Road Trip: What to Do in Bowie, Arizona

Bowie, Arizona might seem like an unlikely place for a road trip, but if you’re interested in exploring old haunts during the Halloween season, this small town should be on your list of places to explore.

Bowie used to be a happening town but these days it feels more like a ghost town than a popular destination. The history here is rich with excitement and worthy of visiting. To get there, take I-10 East past Willcox. Then, follow the signs from the freeway to Bowie. While there, here are a few stops you’ll want to make.

The First and Second Fort Bowie

There are two Fort Bowie’s, believe it or not.

The first one was built in 1862 by 100 men in the 5th California Volunteer Infantry. There’s not much to this first fort. At the time of existence, it consisted only of four walls, a few tents and a stone guardhouse.

The second fort is more famous. This fort was built in 1868 and was strong enough to shield the troops in their battles against the Chiricahua Apache. Those battles went on for years until the Apache surrendered in the 1880s.

Both of these forts mark an important part of history as the United States soldiers moved through the western frontier.

“It provides insight into a “clash of cultures,” a young nation in pursuit of “manifest destiny,”and the hunter/gatherer society fighting to preserve its existence,” according to the National Park Service.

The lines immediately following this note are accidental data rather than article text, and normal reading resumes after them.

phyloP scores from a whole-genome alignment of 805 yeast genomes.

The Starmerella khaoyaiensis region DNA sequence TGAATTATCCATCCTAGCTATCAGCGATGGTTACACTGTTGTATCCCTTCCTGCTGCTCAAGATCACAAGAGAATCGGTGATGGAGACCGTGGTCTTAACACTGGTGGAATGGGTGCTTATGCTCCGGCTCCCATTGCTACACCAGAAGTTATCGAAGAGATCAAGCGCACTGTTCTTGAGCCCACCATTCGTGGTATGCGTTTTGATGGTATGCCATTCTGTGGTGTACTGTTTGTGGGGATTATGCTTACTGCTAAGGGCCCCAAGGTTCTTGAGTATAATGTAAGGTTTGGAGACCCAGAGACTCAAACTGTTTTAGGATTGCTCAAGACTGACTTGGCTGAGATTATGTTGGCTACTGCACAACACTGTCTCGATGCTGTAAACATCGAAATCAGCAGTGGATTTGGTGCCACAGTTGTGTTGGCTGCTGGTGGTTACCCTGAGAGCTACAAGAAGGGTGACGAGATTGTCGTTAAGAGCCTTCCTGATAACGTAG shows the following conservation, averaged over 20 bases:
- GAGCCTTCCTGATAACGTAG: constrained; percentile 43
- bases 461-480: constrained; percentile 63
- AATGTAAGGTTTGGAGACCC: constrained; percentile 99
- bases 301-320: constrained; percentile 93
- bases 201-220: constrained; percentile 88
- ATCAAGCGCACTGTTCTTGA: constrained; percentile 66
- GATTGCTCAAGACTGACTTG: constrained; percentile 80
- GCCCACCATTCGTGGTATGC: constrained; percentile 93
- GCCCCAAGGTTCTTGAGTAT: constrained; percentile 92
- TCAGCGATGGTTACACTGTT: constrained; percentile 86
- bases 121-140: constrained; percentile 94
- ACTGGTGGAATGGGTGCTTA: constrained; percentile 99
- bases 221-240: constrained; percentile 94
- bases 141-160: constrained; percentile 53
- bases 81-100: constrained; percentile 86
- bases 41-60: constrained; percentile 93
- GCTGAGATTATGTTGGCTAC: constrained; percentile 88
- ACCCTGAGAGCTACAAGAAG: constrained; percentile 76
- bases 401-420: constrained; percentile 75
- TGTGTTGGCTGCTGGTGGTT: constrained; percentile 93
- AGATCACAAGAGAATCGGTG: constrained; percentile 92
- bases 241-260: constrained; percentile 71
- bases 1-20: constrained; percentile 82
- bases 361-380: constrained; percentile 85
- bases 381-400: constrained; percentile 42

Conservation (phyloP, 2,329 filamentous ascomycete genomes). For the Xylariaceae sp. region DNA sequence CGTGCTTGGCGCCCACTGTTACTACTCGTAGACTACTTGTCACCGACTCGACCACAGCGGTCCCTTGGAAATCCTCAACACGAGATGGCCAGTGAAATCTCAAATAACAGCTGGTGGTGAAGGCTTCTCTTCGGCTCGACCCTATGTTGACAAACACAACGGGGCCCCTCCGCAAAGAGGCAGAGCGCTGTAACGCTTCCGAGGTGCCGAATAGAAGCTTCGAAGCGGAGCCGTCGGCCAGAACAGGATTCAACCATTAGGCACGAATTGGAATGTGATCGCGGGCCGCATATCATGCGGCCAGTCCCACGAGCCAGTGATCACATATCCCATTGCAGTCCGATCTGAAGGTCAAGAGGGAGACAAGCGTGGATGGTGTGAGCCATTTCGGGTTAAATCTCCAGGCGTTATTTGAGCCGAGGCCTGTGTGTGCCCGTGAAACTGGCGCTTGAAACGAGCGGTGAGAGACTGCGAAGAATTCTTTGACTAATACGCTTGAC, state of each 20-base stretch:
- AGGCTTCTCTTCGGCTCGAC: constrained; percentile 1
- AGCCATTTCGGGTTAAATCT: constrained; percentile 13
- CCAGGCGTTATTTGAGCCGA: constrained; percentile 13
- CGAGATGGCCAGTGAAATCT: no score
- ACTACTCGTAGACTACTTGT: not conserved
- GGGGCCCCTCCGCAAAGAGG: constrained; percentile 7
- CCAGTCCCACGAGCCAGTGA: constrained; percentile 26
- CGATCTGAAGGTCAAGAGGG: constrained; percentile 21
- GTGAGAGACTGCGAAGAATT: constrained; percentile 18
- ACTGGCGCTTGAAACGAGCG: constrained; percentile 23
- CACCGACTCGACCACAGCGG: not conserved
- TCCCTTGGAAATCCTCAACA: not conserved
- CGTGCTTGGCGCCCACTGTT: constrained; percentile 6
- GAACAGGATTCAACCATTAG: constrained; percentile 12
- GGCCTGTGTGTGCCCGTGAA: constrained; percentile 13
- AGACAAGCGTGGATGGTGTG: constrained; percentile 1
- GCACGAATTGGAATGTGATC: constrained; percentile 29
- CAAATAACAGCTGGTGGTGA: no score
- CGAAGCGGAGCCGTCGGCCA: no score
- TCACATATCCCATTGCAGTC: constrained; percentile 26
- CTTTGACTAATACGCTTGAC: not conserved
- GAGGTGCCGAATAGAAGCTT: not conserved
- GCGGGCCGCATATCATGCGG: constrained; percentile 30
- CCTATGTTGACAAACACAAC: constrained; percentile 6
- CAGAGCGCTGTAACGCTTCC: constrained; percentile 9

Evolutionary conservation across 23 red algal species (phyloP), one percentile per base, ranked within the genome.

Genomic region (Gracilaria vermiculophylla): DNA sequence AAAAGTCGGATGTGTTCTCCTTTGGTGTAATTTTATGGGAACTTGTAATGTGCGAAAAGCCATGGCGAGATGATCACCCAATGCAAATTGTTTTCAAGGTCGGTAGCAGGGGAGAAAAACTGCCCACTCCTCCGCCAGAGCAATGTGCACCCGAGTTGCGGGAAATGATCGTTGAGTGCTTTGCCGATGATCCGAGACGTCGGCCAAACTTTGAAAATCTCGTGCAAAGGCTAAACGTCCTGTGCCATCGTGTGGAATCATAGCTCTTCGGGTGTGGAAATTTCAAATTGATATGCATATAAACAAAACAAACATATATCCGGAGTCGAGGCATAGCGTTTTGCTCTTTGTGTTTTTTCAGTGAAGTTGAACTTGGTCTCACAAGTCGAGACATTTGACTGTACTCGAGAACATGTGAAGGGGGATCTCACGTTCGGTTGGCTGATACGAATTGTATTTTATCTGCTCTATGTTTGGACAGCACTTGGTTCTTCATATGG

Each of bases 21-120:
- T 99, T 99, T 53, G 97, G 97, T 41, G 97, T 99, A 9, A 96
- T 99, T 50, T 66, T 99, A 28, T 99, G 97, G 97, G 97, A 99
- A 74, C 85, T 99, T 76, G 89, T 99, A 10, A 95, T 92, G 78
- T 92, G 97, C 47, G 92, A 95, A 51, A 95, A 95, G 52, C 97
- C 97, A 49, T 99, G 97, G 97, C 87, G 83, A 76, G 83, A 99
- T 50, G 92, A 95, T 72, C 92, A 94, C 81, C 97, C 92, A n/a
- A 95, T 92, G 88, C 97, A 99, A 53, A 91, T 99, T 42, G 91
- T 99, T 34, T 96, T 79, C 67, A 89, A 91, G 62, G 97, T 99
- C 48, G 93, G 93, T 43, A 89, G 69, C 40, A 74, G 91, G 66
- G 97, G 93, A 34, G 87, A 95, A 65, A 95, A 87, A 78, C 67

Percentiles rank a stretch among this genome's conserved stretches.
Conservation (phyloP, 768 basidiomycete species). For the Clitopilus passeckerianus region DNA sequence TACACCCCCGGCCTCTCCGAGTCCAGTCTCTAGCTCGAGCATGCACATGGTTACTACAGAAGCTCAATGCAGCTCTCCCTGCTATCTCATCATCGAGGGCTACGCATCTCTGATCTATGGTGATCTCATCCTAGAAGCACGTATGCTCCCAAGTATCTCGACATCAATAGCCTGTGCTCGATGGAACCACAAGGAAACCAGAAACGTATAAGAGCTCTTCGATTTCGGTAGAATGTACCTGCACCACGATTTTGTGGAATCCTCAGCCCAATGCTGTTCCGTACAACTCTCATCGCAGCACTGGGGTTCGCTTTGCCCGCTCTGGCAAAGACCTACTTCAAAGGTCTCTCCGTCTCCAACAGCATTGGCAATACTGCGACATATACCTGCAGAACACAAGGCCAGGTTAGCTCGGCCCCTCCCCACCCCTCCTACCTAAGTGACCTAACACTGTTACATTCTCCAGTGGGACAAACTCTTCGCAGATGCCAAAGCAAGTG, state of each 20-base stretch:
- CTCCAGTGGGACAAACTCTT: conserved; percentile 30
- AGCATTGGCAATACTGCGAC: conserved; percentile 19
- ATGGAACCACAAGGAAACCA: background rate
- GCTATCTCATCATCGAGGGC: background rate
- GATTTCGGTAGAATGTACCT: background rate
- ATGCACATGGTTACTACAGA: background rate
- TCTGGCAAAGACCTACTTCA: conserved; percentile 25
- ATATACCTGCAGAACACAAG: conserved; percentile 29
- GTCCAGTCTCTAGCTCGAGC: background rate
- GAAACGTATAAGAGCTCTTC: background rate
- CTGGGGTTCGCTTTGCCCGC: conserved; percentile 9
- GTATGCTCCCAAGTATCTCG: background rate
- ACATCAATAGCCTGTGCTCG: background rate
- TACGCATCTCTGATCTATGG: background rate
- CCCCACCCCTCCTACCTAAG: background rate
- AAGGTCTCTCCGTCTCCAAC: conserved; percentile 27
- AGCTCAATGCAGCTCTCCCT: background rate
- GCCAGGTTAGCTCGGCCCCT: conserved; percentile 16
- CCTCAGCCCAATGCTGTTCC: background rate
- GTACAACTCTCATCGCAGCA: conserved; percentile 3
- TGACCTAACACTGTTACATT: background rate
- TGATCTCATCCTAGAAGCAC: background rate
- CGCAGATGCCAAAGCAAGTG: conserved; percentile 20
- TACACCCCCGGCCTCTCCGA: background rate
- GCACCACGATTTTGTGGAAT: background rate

Apache Dwellings

In the forts, you’ll see how the soldiers lived. In the Apache dwellings, you’ll see how the apache lived before and during the war.

The Apache were comfortable in the Chiricahua’s because there was plenty of wildlife and a consistent water source from the Apache Springs. Their village was home to a cluster of houses called wickiup. These homes were made from wood, grass and/or animal hides. There was also an open air shelter for the warm summer months.

Take a walk through the dwellings to get a glimpse into the past.

The Fort Bowie Cemetery

The cemetery was established before the forts were built. The first three people buried here were three men who were part of the California Column, who were killed by the Apaches. During the years of fighting in the late 1800s, more people were buried here. The final person to get a gravestone in the Fort Bowie cemetery was a miner who was murdered after the forts both closed.

Contained in one picket fence, you’ll see years of historical tombstones that tell a tumultuous story of the region.

History Awaits You

Yes, Bowie might seem like an odd location for a road trip, but if you’re interested in visiting the ghosts of the past, it’s a great place to go. You’ll find plenty of insight into an important part of America and Arizona’s history by spending a day in this town.

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